INTRODUCTION: For more than a decade, following the ECTRIMS Congress, the Post-ECTRIMS Meeting has been held in Spain, where neurologists with expertise in multiple sclerosis (MS) from all over the country meet to review the most relevant latest developments presented at the ECTRIMS congress (on this occasion held together with ACTRIMS). AIM: This article, published in two parts, summarises the presentations that took place at the Post-ECTRIMS Meeting, held online on 16 and 17 October 2020. DEVELOPMENT: This first part includes the latest results regarding the impact of the environment and lifestyle on risk of MS and its clinical course, and the role of epigenetics and genetic factors on these processes. Findings from preclinical and clinical research on the lymphocyte subtypes identified and the involvement of lymphoid follicles and meningeal involvement in the disease are discussed. Changes in brain structure are addressed at the microscopic and macroscopic levels, including results from high-resolution imaging techniques. The latest advances on biomarkers for the diagnosis and prognosis of MS, and on the involvement of the microbiome in these patients are also reported. Finally, results from patient registries on the impact of COVID-19 in MS patients are outlined. CONCLUSIONS: There have been new data on MS risk factors, the impact of MS at the cellular and structural level, the role of the microbiome in the disease, biomarkers, and the relationship between COVID-19 and MS.


TITLE: XIII Reunión Post-ECTRIMS: revisión de las novedades presentadas en el Congreso ECTRIMS 2020 (I).Introducción. Desde hace más de una década, tras el congreso ECTRIMS, se celebra en España la reunión Post-ECTRIMS, donde neurólogos expertos en esclerosis múltiple (EM) de toda España se reúnen para revisar las principales novedades presentadas en el ECTRIMS (en esta ocasión, celebrado junto con el ACTRIMS). Objetivo. En el presente artículo, publicado en dos partes, se resumen las ponencias que tuvieron lugar en la reunión Post-ECTRIMS, celebrada los días 16 y 17 de octubre de 2020 de forma virtual. Desarrollo. En esta primera parte se incluyen los últimos resultados acerca del impacto del ambiente y el estilo de vida sobre el riesgo de EM y su curso clínico, y el papel de la epigenética y los factores genéticos sobre estos procesos. Se discuten los hallazgos en investigación preclínica y clínica sobre los subtipos de linfocitos identificados, y la implicación de los folículos linfoides y la afectación meníngea en la enfermedad. Los cambios en la estructura cerebral se abordan a nivel microscópico y macroscópico, incluyendo resultados de técnicas de imagen de alta resolución. También se presentan los últimos avances sobre biomarcadores para el diagnóstico y el pronóstico de la EM, y sobre la afectación del microbioma en estos pacientes. Por último, se esbozan los resultados de registros de pacientes sobre el impacto de la COVID-19 en los pacientes con EM. Conclusiones. Ha habido nuevos datos sobre factores de riesgo de la EM, impacto de la EM a nivel celular y estructural, papel del microbioma en la enfermedad, biomarcadores y la relación entre COVID-19 y EM.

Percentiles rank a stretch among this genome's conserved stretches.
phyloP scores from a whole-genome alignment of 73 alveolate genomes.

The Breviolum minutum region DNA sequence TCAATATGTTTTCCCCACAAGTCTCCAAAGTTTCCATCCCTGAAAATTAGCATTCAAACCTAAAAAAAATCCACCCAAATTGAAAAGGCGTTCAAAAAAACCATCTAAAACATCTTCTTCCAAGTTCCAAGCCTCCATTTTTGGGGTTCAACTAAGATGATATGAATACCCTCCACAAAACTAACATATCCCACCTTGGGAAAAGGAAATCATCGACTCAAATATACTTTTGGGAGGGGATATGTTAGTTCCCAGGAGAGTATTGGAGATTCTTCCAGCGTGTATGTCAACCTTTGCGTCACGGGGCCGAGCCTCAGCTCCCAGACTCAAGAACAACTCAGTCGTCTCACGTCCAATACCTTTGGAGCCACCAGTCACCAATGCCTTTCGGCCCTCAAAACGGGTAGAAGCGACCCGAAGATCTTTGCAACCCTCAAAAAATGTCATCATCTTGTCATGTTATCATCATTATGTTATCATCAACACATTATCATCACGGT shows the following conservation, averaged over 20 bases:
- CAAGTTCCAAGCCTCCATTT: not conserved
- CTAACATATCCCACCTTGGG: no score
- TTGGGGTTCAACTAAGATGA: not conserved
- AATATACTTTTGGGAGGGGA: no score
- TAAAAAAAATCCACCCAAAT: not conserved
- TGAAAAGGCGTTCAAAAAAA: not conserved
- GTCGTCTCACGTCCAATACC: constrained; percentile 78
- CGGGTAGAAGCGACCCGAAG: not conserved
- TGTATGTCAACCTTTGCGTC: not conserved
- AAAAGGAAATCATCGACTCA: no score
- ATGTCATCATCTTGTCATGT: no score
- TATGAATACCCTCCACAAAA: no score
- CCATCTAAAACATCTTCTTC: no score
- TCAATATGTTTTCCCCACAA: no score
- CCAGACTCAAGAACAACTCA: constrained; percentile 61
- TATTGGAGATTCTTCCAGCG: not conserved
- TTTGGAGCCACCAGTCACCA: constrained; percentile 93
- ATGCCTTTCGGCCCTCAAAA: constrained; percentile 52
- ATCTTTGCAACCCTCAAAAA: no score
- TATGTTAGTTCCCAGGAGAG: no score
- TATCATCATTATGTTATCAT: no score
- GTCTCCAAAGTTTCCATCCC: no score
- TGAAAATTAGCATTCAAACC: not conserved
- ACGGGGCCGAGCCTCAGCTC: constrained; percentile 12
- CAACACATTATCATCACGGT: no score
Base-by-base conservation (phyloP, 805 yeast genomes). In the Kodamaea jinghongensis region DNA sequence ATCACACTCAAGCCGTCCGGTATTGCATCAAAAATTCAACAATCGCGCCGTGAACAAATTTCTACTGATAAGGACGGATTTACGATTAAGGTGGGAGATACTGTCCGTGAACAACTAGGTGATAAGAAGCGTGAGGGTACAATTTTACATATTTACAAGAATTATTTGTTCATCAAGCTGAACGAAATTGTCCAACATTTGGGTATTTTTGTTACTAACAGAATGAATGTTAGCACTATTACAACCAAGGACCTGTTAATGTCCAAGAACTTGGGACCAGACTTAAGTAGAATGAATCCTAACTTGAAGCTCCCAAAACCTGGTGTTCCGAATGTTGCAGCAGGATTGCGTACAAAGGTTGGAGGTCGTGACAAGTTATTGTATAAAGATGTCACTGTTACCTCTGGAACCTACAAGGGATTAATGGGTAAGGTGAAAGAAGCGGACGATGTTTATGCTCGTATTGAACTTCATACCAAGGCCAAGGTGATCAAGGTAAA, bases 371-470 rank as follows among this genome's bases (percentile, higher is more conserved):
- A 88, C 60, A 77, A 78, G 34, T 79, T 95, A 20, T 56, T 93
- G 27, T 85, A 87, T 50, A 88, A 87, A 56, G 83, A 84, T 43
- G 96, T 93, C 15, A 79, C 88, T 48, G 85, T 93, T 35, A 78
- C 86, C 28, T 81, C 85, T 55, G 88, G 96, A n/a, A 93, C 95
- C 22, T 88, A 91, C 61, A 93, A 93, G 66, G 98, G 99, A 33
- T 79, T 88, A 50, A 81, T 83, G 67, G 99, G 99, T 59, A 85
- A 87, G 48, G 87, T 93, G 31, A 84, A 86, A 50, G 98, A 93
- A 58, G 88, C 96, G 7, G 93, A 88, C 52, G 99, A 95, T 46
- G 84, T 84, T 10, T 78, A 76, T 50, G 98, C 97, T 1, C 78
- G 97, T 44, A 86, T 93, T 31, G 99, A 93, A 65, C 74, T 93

Subject(s)
COVID-19/epidemiology , Multiple Sclerosis , Biomarkers , Central Nervous System/diagnostic imaging , Comorbidity , Environmental Exposure , Epigenesis, Genetic , Europe , Gray Matter/pathology , Humans , Life Style , Lymphocyte Subsets/immunology , Lymphoid Tissue/pathology , Meninges/pathology , Microbiota , Multiple Sclerosis/epidemiology , Multiple Sclerosis/genetics , Multiple Sclerosis/microbiology , Multiple Sclerosis/pathology , Neuroglia/pathology , Neurology/trends , Neurons/pathology , Remyelination
4.
Mult Scler Relat Disord ; 53: 103047, 2021 Aug.
Article in English | MEDLINE | ID: covidwho-1244795

ABSTRACT